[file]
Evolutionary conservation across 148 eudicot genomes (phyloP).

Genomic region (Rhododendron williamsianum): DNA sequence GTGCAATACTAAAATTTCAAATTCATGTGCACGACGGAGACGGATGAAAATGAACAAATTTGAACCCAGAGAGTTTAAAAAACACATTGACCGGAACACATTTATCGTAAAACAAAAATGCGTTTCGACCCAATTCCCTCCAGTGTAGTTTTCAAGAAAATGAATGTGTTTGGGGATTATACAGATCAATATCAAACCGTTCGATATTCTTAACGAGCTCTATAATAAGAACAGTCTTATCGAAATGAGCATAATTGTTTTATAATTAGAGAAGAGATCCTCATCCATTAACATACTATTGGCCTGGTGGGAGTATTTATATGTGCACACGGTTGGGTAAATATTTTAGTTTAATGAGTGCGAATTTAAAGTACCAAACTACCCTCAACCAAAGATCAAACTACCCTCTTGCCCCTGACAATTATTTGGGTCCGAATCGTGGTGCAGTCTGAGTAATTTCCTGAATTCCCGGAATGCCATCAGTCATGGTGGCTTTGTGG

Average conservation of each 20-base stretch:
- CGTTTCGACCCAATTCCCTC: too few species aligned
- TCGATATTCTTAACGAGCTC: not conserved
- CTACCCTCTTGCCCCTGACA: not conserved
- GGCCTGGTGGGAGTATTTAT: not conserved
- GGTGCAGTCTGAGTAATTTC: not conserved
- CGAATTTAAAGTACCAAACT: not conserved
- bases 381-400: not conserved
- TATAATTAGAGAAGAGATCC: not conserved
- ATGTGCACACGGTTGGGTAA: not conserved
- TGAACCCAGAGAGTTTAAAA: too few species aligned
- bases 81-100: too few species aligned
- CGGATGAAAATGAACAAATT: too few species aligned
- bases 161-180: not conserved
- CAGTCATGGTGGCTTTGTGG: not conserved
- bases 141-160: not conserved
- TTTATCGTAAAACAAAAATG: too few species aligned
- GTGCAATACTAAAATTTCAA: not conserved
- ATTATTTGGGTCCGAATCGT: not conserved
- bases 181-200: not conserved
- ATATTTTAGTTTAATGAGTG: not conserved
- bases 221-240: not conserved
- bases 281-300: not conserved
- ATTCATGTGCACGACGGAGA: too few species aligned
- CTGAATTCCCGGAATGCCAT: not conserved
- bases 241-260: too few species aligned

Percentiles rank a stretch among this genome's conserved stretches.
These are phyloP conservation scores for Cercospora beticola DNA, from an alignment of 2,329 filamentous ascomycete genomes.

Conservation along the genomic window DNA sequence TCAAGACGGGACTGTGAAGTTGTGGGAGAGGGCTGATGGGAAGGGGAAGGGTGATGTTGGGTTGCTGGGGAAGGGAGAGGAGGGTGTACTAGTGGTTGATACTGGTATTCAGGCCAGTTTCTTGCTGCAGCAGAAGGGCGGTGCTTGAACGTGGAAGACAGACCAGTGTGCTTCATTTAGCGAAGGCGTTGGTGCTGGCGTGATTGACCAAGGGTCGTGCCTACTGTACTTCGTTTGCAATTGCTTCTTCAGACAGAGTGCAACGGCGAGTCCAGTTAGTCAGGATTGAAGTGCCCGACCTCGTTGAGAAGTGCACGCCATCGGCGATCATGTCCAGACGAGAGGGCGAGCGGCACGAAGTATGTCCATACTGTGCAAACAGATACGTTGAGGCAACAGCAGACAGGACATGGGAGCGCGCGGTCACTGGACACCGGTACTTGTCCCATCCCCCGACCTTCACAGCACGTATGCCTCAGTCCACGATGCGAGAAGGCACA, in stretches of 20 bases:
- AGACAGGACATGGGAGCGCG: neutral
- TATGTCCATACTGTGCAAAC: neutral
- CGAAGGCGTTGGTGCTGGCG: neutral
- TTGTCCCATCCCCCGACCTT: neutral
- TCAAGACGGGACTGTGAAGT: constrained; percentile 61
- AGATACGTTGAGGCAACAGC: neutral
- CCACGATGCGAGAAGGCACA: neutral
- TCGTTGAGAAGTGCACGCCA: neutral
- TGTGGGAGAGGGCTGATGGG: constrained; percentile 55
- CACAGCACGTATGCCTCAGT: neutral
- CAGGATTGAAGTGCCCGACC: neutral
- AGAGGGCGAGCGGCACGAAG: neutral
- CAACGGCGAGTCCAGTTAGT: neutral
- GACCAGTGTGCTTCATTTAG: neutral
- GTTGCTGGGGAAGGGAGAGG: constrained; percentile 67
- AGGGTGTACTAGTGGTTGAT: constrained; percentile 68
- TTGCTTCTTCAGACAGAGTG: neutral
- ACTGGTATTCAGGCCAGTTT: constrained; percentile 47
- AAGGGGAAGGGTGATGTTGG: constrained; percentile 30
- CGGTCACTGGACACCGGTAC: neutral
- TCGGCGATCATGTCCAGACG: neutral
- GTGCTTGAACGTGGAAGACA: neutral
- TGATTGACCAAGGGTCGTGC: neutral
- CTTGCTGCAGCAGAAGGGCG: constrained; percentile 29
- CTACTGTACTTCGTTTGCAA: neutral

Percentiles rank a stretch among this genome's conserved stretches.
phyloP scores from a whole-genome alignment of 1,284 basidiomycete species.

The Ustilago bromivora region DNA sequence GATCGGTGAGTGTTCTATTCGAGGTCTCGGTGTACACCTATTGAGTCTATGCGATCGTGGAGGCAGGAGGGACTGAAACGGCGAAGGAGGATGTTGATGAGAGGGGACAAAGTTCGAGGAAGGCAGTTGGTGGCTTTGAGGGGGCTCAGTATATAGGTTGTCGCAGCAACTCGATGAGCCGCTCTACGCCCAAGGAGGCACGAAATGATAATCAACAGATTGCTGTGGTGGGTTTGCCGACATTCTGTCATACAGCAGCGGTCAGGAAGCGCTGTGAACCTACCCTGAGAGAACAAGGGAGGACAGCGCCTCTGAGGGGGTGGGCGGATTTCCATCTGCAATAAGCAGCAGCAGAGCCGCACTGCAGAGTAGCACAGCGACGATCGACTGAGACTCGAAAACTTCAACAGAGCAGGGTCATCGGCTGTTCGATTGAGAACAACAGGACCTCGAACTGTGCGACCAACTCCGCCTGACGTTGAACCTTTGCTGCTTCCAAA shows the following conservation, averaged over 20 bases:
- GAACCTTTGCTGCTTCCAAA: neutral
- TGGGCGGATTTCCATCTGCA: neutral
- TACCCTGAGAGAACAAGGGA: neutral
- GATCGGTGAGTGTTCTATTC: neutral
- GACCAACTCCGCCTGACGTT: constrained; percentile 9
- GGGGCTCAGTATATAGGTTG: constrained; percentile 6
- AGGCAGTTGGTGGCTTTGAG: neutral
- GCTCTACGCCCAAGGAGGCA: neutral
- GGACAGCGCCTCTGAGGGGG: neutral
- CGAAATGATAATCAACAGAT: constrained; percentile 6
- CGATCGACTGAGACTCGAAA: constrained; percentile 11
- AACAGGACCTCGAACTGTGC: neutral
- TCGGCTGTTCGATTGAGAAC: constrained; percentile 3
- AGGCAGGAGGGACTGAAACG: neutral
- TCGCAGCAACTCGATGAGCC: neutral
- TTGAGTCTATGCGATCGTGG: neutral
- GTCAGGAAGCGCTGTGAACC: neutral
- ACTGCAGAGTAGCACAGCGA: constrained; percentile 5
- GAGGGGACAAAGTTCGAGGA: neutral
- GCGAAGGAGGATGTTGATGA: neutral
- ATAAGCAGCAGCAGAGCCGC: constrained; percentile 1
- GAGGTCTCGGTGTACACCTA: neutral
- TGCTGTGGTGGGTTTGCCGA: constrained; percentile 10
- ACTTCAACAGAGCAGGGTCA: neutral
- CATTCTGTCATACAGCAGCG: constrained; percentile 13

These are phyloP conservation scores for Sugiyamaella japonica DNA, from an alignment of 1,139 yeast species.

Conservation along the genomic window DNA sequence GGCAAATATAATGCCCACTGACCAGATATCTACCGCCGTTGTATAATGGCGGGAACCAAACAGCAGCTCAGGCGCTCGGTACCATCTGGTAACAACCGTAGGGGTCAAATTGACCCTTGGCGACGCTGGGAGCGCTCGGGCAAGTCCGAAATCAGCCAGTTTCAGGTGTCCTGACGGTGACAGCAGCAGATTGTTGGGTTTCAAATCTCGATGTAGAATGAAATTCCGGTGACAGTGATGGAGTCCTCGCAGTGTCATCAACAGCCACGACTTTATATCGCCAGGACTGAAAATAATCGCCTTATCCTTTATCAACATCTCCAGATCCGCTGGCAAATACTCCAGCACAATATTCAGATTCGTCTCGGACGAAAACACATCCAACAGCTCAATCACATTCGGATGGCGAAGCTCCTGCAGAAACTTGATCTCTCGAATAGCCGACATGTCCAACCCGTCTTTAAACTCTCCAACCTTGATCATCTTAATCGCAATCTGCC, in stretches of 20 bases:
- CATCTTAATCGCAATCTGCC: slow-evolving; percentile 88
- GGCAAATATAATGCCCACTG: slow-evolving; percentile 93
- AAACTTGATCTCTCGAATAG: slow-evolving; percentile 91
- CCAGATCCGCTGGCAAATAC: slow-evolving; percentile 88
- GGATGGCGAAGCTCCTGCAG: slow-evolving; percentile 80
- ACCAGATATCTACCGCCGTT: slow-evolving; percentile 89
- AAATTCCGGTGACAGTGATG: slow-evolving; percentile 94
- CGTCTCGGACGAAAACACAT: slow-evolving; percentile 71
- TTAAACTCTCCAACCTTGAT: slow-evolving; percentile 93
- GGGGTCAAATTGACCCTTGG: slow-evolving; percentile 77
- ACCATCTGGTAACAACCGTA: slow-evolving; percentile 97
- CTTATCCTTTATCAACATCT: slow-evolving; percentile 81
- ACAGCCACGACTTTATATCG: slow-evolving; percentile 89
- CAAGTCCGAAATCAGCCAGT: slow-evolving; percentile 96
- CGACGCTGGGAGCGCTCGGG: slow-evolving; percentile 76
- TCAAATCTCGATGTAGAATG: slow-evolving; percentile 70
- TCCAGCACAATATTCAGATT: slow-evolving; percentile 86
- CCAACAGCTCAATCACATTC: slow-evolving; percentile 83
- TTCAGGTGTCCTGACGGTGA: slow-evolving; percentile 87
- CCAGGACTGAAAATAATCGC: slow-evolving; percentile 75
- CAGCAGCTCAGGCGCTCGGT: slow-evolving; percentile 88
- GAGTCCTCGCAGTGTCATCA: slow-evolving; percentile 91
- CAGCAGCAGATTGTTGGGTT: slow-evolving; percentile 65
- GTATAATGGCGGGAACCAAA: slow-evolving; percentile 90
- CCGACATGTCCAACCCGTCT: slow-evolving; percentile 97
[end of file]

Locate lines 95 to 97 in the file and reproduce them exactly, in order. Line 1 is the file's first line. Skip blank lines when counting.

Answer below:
- TTAAACTCTCCAACCTTGAT: slow-evolving; percentile 93
- GGGGTCAAATTGACCCTTGG: slow-evolving; percentile 77
- ACCATCTGGTAACAACCGTA: slow-evolving; percentile 97